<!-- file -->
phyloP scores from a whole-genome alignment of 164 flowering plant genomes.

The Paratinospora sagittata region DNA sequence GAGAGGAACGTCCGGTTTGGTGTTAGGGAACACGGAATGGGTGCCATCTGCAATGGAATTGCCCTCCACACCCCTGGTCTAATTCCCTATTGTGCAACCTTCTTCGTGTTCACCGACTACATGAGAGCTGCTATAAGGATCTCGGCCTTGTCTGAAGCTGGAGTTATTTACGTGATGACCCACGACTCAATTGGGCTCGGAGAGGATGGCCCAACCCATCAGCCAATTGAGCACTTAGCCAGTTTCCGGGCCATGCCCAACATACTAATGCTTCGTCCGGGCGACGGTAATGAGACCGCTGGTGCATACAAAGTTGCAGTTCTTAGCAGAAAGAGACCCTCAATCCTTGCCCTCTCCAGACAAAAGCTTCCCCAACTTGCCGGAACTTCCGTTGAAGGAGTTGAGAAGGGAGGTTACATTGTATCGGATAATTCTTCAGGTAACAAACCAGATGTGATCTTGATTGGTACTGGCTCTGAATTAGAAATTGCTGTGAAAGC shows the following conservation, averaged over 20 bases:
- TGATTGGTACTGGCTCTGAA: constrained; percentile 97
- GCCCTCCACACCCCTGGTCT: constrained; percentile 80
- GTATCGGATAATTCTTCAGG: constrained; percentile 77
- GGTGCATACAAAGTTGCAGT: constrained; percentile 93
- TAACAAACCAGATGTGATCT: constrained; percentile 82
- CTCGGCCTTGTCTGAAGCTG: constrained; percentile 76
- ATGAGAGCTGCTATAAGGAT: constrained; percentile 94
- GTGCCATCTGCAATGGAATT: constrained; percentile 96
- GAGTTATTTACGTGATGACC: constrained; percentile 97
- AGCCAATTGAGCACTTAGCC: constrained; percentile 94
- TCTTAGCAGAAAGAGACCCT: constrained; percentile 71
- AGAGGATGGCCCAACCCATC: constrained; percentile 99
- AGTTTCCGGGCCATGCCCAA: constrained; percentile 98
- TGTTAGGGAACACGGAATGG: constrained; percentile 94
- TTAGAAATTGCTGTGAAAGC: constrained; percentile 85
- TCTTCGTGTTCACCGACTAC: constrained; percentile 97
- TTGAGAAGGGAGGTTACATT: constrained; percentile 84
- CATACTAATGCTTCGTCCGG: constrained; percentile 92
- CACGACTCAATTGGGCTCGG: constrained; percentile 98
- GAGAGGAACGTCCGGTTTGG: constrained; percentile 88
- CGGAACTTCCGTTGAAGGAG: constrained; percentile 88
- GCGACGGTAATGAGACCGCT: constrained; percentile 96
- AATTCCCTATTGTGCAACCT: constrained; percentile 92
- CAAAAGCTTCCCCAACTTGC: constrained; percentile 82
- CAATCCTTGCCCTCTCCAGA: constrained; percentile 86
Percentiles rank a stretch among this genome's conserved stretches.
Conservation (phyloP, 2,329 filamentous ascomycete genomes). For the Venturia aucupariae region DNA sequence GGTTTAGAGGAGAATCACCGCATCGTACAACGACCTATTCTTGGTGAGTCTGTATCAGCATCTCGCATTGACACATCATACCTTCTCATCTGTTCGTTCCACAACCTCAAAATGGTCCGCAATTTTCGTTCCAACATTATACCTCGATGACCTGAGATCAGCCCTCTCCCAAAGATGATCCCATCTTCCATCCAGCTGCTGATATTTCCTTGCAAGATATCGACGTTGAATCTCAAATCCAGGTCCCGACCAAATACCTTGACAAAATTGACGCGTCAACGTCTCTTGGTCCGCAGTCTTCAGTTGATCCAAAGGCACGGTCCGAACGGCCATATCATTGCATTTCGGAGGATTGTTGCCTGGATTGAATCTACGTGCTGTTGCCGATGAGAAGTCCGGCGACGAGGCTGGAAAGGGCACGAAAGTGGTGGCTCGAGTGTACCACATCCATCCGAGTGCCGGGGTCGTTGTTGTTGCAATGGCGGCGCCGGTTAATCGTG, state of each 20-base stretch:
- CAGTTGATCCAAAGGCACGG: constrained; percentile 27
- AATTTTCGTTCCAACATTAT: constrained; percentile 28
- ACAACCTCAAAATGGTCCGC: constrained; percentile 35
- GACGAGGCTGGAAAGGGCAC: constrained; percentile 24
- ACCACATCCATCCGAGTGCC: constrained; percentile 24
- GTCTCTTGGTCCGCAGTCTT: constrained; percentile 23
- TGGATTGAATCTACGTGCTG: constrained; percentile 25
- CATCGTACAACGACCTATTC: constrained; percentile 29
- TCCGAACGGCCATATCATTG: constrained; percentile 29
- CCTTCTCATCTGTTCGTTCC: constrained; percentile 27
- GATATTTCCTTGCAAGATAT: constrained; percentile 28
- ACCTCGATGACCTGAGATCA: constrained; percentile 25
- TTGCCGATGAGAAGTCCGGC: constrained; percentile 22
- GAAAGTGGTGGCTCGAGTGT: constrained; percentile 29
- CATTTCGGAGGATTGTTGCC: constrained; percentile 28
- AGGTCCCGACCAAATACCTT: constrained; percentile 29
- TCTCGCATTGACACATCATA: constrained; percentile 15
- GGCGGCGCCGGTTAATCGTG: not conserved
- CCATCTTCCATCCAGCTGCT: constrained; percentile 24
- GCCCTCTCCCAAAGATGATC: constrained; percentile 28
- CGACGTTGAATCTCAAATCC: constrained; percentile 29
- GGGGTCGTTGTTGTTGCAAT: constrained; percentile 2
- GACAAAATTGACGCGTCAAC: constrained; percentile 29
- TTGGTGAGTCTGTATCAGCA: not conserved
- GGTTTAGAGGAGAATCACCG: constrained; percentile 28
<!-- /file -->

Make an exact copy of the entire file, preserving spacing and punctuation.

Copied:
phyloP scores from a whole-genome alignment of 164 flowering plant genomes.

The Paratinospora sagittata region DNA sequence GAGAGGAACGTCCGGTTTGGTGTTAGGGAACACGGAATGGGTGCCATCTGCAATGGAATTGCCCTCCACACCCCTGGTCTAATTCCCTATTGTGCAACCTTCTTCGTGTTCACCGACTACATGAGAGCTGCTATAAGGATCTCGGCCTTGTCTGAAGCTGGAGTTATTTACGTGATGACCCACGACTCAATTGGGCTCGGAGAGGATGGCCCAACCCATCAGCCAATTGAGCACTTAGCCAGTTTCCGGGCCATGCCCAACATACTAATGCTTCGTCCGGGCGACGGTAATGAGACCGCTGGTGCATACAAAGTTGCAGTTCTTAGCAGAAAGAGACCCTCAATCCTTGCCCTCTCCAGACAAAAGCTTCCCCAACTTGCCGGAACTTCCGTTGAAGGAGTTGAGAAGGGAGGTTACATTGTATCGGATAATTCTTCAGGTAACAAACCAGATGTGATCTTGATTGGTACTGGCTCTGAATTAGAAATTGCTGTGAAAGC shows the following conservation, averaged over 20 bases:
- TGATTGGTACTGGCTCTGAA: constrained; percentile 97
- GCCCTCCACACCCCTGGTCT: constrained; percentile 80
- GTATCGGATAATTCTTCAGG: constrained; percentile 77
- GGTGCATACAAAGTTGCAGT: constrained; percentile 93
- TAACAAACCAGATGTGATCT: constrained; percentile 82
- CTCGGCCTTGTCTGAAGCTG: constrained; percentile 76
- ATGAGAGCTGCTATAAGGAT: constrained; percentile 94
- GTGCCATCTGCAATGGAATT: constrained; percentile 96
- GAGTTATTTACGTGATGACC: constrained; percentile 97
- AGCCAATTGAGCACTTAGCC: constrained; percentile 94
- TCTTAGCAGAAAGAGACCCT: constrained; percentile 71
- AGAGGATGGCCCAACCCATC: constrained; percentile 99
- AGTTTCCGGGCCATGCCCAA: constrained; percentile 98
- TGTTAGGGAACACGGAATGG: constrained; percentile 94
- TTAGAAATTGCTGTGAAAGC: constrained; percentile 85
- TCTTCGTGTTCACCGACTAC: constrained; percentile 97
- TTGAGAAGGGAGGTTACATT: constrained; percentile 84
- CATACTAATGCTTCGTCCGG: constrained; percentile 92
- CACGACTCAATTGGGCTCGG: constrained; percentile 98
- GAGAGGAACGTCCGGTTTGG: constrained; percentile 88
- CGGAACTTCCGTTGAAGGAG: constrained; percentile 88
- GCGACGGTAATGAGACCGCT: constrained; percentile 96
- AATTCCCTATTGTGCAACCT: constrained; percentile 92
- CAAAAGCTTCCCCAACTTGC: constrained; percentile 82
- CAATCCTTGCCCTCTCCAGA: constrained; percentile 86
Percentiles rank a stretch among this genome's conserved stretches.
Conservation (phyloP, 2,329 filamentous ascomycete genomes). For the Venturia aucupariae region DNA sequence GGTTTAGAGGAGAATCACCGCATCGTACAACGACCTATTCTTGGTGAGTCTGTATCAGCATCTCGCATTGACACATCATACCTTCTCATCTGTTCGTTCCACAACCTCAAAATGGTCCGCAATTTTCGTTCCAACATTATACCTCGATGACCTGAGATCAGCCCTCTCCCAAAGATGATCCCATCTTCCATCCAGCTGCTGATATTTCCTTGCAAGATATCGACGTTGAATCTCAAATCCAGGTCCCGACCAAATACCTTGACAAAATTGACGCGTCAACGTCTCTTGGTCCGCAGTCTTCAGTTGATCCAAAGGCACGGTCCGAACGGCCATATCATTGCATTTCGGAGGATTGTTGCCTGGATTGAATCTACGTGCTGTTGCCGATGAGAAGTCCGGCGACGAGGCTGGAAAGGGCACGAAAGTGGTGGCTCGAGTGTACCACATCCATCCGAGTGCCGGGGTCGTTGTTGTTGCAATGGCGGCGCCGGTTAATCGTG, state of each 20-base stretch:
- CAGTTGATCCAAAGGCACGG: constrained; percentile 27
- AATTTTCGTTCCAACATTAT: constrained; percentile 28
- ACAACCTCAAAATGGTCCGC: constrained; percentile 35
- GACGAGGCTGGAAAGGGCAC: constrained; percentile 24
- ACCACATCCATCCGAGTGCC: constrained; percentile 24
- GTCTCTTGGTCCGCAGTCTT: constrained; percentile 23
- TGGATTGAATCTACGTGCTG: constrained; percentile 25
- CATCGTACAACGACCTATTC: constrained; percentile 29
- TCCGAACGGCCATATCATTG: constrained; percentile 29
- CCTTCTCATCTGTTCGTTCC: constrained; percentile 27
- GATATTTCCTTGCAAGATAT: constrained; percentile 28
- ACCTCGATGACCTGAGATCA: constrained; percentile 25
- TTGCCGATGAGAAGTCCGGC: constrained; percentile 22
- GAAAGTGGTGGCTCGAGTGT: constrained; percentile 29
- CATTTCGGAGGATTGTTGCC: constrained; percentile 28
- AGGTCCCGACCAAATACCTT: constrained; percentile 29
- TCTCGCATTGACACATCATA: constrained; percentile 15
- GGCGGCGCCGGTTAATCGTG: not conserved
- CCATCTTCCATCCAGCTGCT: constrained; percentile 24
- GCCCTCTCCCAAAGATGATC: constrained; percentile 28
- CGACGTTGAATCTCAAATCC: constrained; percentile 29
- GGGGTCGTTGTTGTTGCAAT: constrained; percentile 2
- GACAAAATTGACGCGTCAAC: constrained; percentile 29
- TTGGTGAGTCTGTATCAGCA: not conserved
- GGTTTAGAGGAGAATCACCG: constrained; percentile 28